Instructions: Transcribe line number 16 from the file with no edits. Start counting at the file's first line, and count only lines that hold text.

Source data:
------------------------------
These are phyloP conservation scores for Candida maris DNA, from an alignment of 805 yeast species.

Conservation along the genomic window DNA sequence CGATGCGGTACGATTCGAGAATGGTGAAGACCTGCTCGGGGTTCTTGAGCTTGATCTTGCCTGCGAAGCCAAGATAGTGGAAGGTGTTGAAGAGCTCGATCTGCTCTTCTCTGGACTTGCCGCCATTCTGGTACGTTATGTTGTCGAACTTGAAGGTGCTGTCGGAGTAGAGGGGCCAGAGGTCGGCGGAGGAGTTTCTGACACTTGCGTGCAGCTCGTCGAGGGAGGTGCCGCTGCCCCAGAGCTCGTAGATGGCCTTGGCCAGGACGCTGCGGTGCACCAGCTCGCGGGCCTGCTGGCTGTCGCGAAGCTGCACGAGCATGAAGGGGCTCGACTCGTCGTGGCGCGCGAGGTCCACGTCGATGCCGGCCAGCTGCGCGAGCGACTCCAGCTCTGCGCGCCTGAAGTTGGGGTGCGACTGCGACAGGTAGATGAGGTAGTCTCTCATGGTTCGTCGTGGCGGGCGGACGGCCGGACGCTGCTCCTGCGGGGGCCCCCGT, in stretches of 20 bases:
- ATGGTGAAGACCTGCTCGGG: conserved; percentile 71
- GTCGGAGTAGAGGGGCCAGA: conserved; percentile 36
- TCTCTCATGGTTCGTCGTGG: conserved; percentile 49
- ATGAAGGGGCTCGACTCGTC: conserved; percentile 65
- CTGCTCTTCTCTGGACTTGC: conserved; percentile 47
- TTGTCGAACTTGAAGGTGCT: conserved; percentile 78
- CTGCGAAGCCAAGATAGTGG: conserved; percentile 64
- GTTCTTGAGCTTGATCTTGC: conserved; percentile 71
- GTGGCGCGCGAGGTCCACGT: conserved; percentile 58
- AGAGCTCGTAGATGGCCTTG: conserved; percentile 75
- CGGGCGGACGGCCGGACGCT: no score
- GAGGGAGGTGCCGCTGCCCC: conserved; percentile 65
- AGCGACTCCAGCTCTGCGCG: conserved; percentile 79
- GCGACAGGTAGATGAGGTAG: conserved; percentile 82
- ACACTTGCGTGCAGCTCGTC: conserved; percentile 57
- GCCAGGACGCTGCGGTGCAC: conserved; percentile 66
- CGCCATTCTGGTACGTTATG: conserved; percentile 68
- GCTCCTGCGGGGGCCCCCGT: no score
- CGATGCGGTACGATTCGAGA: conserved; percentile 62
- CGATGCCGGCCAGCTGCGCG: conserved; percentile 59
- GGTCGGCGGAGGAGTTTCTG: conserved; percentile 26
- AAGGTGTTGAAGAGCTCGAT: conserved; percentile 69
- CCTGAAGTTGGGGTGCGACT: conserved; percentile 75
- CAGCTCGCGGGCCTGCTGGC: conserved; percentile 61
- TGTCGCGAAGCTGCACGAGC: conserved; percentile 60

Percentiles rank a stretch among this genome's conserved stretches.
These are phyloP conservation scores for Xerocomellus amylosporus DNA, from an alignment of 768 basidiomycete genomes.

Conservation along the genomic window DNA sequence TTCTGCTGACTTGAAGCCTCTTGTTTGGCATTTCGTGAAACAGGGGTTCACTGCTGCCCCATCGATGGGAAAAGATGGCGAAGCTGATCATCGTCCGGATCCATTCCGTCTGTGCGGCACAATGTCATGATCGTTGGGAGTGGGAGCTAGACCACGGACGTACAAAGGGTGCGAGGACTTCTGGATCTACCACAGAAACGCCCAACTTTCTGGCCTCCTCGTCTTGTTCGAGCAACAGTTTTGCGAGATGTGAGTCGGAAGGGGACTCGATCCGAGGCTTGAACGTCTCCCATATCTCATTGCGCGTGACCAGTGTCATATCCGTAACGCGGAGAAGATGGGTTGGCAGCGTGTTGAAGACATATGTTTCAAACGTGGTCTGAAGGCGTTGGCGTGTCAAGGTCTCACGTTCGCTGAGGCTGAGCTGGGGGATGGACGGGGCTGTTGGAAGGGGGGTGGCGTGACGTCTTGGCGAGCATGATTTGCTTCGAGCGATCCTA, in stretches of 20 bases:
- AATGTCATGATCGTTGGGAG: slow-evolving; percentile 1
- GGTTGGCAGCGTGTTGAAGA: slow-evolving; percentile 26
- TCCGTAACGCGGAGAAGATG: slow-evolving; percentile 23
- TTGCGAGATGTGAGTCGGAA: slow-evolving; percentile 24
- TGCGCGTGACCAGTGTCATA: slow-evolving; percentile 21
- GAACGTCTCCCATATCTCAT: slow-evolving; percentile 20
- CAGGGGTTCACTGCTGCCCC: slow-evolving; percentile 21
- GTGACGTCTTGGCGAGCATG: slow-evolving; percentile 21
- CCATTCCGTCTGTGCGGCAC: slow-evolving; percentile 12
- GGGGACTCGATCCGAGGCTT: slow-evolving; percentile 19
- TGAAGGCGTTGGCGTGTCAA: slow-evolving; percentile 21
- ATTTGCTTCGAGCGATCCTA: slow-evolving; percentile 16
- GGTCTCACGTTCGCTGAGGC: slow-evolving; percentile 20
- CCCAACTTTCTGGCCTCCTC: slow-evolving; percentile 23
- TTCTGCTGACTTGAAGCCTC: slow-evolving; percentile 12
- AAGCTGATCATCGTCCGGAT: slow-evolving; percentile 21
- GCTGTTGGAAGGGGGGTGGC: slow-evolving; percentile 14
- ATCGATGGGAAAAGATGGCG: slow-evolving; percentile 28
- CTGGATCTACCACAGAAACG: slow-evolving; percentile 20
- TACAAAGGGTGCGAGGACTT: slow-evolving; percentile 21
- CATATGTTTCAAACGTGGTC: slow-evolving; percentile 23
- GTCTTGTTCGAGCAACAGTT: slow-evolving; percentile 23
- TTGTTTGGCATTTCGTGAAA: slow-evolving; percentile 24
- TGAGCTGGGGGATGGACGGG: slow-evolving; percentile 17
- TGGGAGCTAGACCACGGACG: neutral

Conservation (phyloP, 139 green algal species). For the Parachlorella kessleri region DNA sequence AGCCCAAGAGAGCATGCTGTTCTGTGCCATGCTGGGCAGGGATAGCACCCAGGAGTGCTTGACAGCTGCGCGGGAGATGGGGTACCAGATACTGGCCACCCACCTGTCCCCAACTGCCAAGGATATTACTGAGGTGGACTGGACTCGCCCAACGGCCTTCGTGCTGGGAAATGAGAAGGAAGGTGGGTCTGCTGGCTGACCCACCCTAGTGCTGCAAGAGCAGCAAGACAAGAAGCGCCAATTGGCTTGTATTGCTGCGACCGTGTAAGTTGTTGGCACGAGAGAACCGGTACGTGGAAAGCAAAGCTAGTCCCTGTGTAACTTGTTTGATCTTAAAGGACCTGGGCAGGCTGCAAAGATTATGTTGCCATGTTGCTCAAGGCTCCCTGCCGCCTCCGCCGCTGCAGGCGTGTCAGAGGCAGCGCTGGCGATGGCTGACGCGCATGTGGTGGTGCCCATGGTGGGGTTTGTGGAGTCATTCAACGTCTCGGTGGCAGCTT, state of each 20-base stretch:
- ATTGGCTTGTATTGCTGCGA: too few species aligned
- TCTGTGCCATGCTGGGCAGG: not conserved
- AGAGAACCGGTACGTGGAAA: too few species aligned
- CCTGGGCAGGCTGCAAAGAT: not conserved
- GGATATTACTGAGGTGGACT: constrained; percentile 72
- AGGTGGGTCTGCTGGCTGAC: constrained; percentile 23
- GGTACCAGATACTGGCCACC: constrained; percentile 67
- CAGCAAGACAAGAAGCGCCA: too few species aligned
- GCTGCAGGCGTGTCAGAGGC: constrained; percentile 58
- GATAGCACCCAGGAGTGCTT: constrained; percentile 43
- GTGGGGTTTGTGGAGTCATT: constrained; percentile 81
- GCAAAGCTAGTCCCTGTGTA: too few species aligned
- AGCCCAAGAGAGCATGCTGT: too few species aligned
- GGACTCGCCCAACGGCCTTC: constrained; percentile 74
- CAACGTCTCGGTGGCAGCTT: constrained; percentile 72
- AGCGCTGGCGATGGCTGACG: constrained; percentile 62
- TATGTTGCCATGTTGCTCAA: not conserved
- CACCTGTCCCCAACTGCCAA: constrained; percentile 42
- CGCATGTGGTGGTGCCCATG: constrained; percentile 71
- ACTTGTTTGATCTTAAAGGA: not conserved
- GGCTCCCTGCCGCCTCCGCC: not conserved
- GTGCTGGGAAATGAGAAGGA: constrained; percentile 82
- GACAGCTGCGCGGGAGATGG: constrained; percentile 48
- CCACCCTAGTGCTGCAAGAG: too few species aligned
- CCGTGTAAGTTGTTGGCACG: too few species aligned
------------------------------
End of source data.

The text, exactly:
- GCGACAGGTAGATGAGGTAG: conserved; percentile 82